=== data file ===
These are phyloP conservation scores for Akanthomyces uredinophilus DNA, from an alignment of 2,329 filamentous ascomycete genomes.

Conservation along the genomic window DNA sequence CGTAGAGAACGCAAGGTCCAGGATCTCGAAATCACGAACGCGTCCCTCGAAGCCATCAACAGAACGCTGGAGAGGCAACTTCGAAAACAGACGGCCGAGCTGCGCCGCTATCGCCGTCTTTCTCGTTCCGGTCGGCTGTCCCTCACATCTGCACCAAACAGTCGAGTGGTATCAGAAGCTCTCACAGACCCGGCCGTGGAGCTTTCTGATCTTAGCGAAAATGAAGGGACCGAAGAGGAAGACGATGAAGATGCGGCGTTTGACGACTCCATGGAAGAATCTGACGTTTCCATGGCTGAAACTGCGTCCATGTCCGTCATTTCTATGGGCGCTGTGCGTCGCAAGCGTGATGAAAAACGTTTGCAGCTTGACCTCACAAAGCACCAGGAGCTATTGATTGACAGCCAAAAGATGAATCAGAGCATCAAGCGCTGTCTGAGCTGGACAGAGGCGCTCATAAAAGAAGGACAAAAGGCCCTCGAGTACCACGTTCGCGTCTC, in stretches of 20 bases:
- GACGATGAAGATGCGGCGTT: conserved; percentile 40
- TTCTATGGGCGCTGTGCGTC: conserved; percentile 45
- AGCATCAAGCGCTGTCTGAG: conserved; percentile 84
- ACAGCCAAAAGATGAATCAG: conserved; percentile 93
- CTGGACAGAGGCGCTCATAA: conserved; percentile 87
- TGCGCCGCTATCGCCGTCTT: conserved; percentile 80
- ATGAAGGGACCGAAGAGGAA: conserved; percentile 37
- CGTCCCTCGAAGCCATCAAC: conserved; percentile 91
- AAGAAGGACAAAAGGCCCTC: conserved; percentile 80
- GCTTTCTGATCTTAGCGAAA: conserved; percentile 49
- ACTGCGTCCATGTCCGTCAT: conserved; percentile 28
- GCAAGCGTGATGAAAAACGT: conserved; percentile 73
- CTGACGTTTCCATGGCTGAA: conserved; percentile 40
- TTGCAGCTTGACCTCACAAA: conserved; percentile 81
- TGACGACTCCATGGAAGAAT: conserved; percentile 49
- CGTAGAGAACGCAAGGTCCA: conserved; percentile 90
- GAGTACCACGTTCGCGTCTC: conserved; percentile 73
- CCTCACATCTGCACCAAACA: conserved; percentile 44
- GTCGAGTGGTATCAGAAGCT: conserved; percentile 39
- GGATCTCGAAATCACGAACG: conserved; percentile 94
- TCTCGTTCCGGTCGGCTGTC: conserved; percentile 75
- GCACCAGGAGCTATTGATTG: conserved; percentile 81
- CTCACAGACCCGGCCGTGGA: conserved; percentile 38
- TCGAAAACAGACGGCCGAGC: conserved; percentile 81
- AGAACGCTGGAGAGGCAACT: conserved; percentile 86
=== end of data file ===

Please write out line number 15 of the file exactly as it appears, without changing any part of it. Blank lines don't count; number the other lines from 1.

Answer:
- CTGACGTTTCCATGGCTGAA: conserved; percentile 40